In this story, Manto unveils the prejudice existing in the society. Though everyone among the people living in today loves to flaunt their progressive nature, their display of charity, their humane faces Manto very rightly brings down the curtain over such flamboyance and show humans what they really are.

When it comes to the individual, the lower castes are still abhorred, the dark-skinned still faces disregard, the minorities are not paid attention and the right to an opinion of all of them faces negation.

The individual wants the same status as he/she has though in their hearts of hearts they might desire something entirely different. Without understanding the subtleties of “Bu” Manto was charged with a British colonial law for obscenity and summoned to court.

In his story “Khol do”, he made the character of Sirajuddin, the father of Sakina-a very beautiful girl according to Manto come to life. The ending feels so twisted, it will make you perspire and bow your head down in shame at the same time reflecting on the level of degradation humanity has undergone.

“डाक्टर ने स्टरीचर पर पड़ी हुई लाश की तरफ देखा। उस की नब्ज़ टटोली और सिराजुह्दीन से कहा “खिड़की खोल दो।“

सकीना के मुर्दा जिस्म में जुंबिश पैदा हुई। बेजान हाथों से उस ने इज़ारबंद खोला और शलवार निचे सरका दी। बूढ़ा सिराजुद्दीन खुशी से चिल्लाया। “जि़ंदा है…मेरी बेटी जि़ंदा है…” डाक्टर सर से पैर तक पसीने में ग़र्क हो गया।“

Sakina though already declared dead, on hearing as trifle a phrase as “Khol do” gained her senses to give in her last effort into undoing her salwar.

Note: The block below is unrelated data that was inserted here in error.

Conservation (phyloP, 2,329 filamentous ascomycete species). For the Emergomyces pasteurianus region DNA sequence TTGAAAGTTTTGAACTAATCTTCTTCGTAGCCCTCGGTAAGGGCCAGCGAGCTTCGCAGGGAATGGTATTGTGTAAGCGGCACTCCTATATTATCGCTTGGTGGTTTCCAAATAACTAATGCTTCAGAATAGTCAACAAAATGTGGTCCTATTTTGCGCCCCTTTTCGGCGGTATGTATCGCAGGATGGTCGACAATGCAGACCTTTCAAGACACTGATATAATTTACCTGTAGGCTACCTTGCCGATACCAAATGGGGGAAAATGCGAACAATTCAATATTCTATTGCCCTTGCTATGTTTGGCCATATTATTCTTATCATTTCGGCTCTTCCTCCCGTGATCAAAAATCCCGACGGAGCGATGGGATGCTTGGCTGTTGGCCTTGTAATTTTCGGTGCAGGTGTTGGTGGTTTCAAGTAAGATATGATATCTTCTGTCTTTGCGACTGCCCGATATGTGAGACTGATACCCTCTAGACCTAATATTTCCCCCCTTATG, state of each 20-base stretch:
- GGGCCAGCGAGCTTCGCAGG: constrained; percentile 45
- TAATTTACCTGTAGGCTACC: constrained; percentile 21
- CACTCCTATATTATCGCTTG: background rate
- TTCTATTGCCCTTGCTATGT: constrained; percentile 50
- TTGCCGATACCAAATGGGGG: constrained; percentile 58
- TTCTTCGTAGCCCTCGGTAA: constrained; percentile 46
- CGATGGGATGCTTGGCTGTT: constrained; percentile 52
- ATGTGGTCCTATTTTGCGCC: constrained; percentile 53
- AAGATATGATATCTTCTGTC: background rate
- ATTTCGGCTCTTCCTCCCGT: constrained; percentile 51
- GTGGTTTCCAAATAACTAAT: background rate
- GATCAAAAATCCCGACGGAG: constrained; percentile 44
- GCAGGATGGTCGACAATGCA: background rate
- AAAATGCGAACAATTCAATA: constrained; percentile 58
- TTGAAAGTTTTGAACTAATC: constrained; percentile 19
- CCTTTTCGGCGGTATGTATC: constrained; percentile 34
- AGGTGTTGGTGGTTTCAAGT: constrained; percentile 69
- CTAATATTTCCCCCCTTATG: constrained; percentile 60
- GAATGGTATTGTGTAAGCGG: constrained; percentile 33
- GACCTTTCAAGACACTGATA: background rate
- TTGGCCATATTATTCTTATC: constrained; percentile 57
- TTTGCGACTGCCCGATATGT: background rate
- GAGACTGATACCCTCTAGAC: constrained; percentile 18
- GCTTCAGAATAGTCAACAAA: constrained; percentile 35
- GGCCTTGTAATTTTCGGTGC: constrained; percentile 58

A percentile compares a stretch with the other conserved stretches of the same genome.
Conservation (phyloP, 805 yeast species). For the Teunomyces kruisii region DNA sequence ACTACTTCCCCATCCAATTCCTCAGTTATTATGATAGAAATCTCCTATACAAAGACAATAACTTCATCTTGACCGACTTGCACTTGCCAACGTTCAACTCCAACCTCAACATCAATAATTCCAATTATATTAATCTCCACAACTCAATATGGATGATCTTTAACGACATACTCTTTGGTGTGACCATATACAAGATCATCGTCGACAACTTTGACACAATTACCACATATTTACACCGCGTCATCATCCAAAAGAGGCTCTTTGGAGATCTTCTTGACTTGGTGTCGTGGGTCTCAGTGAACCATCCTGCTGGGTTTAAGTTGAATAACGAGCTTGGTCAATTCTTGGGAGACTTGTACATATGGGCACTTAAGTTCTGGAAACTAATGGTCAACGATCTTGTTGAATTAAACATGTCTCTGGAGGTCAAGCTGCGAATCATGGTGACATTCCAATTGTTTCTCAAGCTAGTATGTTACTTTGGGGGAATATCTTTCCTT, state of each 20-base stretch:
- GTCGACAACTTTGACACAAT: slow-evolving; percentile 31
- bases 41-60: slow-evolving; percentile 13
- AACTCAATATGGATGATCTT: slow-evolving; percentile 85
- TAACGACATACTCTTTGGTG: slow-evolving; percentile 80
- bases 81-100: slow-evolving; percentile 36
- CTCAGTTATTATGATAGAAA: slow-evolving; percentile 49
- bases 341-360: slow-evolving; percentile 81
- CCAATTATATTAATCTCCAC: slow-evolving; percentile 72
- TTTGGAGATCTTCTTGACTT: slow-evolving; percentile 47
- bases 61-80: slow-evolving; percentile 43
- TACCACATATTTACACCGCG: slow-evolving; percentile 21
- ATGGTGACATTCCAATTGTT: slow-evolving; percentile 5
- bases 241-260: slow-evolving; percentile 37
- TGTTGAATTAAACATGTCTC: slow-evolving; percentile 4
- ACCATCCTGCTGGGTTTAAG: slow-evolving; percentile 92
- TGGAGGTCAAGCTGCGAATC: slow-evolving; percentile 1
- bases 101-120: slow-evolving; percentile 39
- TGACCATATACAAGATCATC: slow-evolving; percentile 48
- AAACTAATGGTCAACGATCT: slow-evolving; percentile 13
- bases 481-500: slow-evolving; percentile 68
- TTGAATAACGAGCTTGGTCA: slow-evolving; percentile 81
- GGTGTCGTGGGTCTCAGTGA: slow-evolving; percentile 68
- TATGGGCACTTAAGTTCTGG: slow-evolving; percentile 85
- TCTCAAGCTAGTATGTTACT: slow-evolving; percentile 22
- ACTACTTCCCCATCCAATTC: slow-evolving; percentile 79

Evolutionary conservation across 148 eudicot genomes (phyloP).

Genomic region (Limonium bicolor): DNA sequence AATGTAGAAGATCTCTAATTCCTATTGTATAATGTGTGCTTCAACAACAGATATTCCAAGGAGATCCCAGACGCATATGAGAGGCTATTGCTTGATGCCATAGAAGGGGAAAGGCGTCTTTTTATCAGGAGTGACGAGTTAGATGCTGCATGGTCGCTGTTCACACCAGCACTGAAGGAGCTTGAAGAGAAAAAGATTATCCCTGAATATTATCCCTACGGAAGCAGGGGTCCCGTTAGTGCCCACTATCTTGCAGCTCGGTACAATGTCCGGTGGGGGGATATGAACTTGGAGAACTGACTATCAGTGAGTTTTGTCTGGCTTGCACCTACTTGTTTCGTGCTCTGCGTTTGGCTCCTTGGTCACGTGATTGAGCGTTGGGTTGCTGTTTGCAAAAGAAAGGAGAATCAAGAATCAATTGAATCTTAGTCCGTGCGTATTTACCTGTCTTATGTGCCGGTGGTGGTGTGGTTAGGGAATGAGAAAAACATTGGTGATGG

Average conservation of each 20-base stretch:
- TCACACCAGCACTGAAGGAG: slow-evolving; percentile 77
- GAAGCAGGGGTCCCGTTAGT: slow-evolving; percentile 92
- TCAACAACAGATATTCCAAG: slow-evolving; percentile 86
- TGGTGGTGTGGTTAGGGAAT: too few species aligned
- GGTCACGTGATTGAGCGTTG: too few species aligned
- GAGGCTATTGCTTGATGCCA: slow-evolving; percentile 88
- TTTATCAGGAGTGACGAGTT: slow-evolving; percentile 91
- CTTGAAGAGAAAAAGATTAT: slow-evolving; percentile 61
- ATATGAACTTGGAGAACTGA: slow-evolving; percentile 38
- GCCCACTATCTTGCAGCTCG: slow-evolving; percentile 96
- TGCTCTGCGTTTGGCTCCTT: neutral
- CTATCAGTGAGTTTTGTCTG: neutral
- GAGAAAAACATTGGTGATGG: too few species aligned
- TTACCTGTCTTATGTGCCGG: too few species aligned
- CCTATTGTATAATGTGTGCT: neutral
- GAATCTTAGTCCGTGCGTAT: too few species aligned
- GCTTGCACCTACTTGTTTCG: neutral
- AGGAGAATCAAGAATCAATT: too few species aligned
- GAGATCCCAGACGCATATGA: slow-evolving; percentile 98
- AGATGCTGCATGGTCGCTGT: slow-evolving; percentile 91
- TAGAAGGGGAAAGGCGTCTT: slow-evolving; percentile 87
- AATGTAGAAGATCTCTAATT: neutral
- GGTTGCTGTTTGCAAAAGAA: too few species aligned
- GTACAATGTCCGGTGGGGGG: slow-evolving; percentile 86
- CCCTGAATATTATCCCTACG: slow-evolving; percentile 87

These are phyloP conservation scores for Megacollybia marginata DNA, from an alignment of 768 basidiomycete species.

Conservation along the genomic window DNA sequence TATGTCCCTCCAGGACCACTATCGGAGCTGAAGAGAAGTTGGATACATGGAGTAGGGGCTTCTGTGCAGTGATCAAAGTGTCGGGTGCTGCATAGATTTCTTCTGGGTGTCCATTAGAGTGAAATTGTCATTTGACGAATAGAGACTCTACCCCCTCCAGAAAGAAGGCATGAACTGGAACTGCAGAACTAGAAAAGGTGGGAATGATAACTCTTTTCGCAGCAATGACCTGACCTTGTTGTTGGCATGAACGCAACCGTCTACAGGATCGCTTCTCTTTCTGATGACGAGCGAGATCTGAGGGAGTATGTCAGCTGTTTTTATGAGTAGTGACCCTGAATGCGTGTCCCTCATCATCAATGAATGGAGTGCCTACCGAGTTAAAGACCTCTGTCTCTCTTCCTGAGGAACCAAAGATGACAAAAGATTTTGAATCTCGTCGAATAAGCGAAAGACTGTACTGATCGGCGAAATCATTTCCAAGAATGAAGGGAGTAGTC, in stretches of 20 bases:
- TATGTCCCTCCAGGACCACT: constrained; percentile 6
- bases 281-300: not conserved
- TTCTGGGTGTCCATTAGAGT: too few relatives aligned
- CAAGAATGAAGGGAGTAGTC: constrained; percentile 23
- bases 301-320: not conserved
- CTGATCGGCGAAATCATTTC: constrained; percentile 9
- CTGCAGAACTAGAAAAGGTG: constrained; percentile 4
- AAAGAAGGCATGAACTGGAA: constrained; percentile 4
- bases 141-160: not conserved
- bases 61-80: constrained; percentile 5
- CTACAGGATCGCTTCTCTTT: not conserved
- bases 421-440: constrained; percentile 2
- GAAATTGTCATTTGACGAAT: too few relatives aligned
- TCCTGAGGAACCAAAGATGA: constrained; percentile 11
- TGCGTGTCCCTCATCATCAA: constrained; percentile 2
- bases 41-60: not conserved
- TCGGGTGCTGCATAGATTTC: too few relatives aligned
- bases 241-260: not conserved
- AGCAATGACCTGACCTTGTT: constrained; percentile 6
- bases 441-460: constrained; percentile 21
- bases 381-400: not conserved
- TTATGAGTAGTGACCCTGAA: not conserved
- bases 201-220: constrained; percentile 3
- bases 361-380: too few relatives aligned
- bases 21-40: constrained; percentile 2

It is really unimaginable as to what sort of excruciating pain Sakina may have gone through. She had not the sense to even realize where she was but that one phrase “Khol do” shook her so hard that she started to undress.

Manto has so lucidly sketched the predicament of that young raped girl that one would never believe that such heinous acts actually happen. Be it the tabloids, the newspapers or the news channels, just to sell their stories have transformed “rape” into an economic commodity to be sold whenever their company encounters a loss.

With all his satire, his truth, his veracity Manto truly championed nearly all the causes that are eating away humanity bit by bit.

Manto remains alive

Saadat Hasan Manto succumbed to alcoholism soon after his move Lahore with his family in 1948 and passed away at the age of 43 in 1955. Altogether he produced 20 short stories, 5 radio dramas, 3 essays, 2 sketches, 1 novel and a number of film scripts.

Literature may not be able to change the norm of this society but is effectively able to provide it with a mirror by speaking the bitter, stinging, raw truth.

Until and unless we have more people with the audacity of standing up and speaking the harsh truth, we will never be able to give justice for the transgression of individual rights.

As Manto said,

“नीम के पत्ते कढ़वे ही सही, खून तो साफ करते है।अगर आप इन अफ़सानों को बर्दाश्त नहीं कर सकते तो इसका मतलब यह है कि यह ज़माना नाक़ाबिले-बर्दाश्त है।”

Though neem leaves are bitter, they cleanse the blood. If you are not able to bear these stories, this means this world is unbearable.

Even after so many years, Manto will remain unforgettable to us for his irreverent writing as he says –“It is also possible, that Sadat Hassan dies but Manto remains alive” 

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The opinions expressed in this article are the author’s own and do not reflect the view of Artykite.

About the Author

This article is written by Soumi Paul. She is a student of medicine. She writes poems, stories, articles as a hobby.

Key contributions are given by Atashi Chatterjee.